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22nd Oct 2021

Erdogan warns Germany on Armenia genocide vote

  • The Armenian genocide memorial in Yerevan (Photo: DziDzernagapert)

If German MPs vote to formally recognise a 1915 massacre of Armenians as genocide, the country's relations with Turkey will be damaged, Turkish president Recep Tayyip Erdogan has warned.

"If Germany fell in this trap, it would damage our future diplomatic, economic, political, commercial and military relations," Erdogan said on Tuesday (31 May), noting that Germany and Turkey were both Nato members.

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The German Bundestag is due to vote on Thursday on a resolution that says that the killing of 1.5 million Armenians by Ottoman Turkish forces during World War I was a genocide.

"The fate of the Armenians is exemplary in the history of mass exterminations, ethnic cleansing, deportations and yes, genocide, which marked the 20th century in such a terrible way," says the resolution, which is non-binding.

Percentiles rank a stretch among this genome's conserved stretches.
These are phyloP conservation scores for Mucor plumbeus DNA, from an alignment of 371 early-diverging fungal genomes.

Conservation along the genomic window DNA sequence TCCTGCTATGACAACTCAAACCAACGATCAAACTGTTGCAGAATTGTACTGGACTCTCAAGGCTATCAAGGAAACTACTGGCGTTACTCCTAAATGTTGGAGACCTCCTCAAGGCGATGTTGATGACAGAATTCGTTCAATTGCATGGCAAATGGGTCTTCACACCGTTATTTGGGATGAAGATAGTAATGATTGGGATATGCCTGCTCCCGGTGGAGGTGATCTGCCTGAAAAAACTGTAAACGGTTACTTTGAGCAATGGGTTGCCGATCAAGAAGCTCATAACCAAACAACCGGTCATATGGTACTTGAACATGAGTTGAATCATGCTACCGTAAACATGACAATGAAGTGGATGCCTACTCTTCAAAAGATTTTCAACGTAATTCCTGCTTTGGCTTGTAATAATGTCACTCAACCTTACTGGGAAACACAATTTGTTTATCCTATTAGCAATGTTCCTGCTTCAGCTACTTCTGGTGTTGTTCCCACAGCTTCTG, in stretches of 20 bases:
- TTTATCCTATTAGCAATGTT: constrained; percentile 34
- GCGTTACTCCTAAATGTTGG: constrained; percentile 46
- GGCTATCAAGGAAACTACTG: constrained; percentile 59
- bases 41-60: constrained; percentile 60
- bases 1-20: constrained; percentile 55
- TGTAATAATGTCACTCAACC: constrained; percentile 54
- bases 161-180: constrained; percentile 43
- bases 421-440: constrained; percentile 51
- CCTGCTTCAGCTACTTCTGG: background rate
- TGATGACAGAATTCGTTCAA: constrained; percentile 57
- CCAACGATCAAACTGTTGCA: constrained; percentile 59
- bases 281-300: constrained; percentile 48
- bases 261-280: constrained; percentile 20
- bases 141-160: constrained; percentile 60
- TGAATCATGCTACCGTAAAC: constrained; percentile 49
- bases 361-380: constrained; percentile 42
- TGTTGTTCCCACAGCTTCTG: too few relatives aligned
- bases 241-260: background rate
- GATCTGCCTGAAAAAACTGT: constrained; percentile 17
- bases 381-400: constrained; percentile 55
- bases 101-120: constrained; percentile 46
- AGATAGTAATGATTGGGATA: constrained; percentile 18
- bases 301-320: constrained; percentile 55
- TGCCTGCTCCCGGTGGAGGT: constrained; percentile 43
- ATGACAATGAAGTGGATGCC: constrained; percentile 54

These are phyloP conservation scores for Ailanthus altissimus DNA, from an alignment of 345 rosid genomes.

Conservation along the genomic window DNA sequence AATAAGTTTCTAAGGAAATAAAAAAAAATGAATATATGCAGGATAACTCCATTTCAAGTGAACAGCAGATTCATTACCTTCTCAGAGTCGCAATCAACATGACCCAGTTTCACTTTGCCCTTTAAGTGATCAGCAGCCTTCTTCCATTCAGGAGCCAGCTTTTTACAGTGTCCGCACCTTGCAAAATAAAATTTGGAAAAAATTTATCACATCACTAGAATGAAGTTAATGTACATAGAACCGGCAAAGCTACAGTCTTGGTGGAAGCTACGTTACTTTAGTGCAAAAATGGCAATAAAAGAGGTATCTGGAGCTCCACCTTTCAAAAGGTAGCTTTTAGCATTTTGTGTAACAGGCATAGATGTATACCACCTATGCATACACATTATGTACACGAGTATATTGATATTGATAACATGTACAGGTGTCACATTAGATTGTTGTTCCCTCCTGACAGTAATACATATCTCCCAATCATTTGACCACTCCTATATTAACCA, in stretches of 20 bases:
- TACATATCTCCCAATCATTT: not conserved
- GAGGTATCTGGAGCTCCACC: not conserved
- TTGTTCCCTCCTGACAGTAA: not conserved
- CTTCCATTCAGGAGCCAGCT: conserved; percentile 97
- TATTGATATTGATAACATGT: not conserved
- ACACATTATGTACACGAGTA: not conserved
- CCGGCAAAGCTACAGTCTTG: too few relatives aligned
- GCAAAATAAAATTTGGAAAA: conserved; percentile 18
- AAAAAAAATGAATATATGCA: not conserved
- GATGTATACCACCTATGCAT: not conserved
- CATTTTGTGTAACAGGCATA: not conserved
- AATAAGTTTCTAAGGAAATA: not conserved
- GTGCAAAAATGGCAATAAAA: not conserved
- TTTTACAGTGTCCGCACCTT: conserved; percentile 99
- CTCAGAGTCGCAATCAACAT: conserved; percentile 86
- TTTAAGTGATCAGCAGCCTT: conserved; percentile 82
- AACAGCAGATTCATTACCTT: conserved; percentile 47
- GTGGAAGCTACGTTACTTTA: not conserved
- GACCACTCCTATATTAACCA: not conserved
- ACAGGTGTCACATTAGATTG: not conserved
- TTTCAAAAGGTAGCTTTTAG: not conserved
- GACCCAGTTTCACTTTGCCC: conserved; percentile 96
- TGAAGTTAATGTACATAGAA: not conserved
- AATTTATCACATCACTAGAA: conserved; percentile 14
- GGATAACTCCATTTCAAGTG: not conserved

It adds that Germany, an ally of the Ottoman Empire at the time, "bears partial responsibility for the events".

A vote on the resolution was planned last year to commemorate the 100th anniversary of the events but it was postponed for diplomatic reasons.

The Greens put it back on the agenda and the text is backed by the Christian Democrats (CDU) of chancellor Angela Merkel and the Social Democrats (SPD).

Merkel's foreign minister, social democrat Frank-Walter Steinmeier, however said it would be "unwise to jeopardise from the outside" the dialogue between Turkey and Armenia on the issue.

Erdogan phoned Merkel on Tuesday to express his "concern" and tell her he expected "common sense" from Germany, according to German and Turkish media.

On Monday, Turkish prime minister Binali Yildirim said that Germany's Turkish community was concerned by the Bundestag's "baseless and unfair" action.

The vote comes as the EU, and especially Germany, increasingly depend on Turkey to keep refugees from coming to Europe through the Greek islands after an agreement made in March.

Feature

The Armenian genocide: more than history

German recognition of the 1915 genocide might have implications for Armenia’s “European” future. But regional politics hold captive its present.

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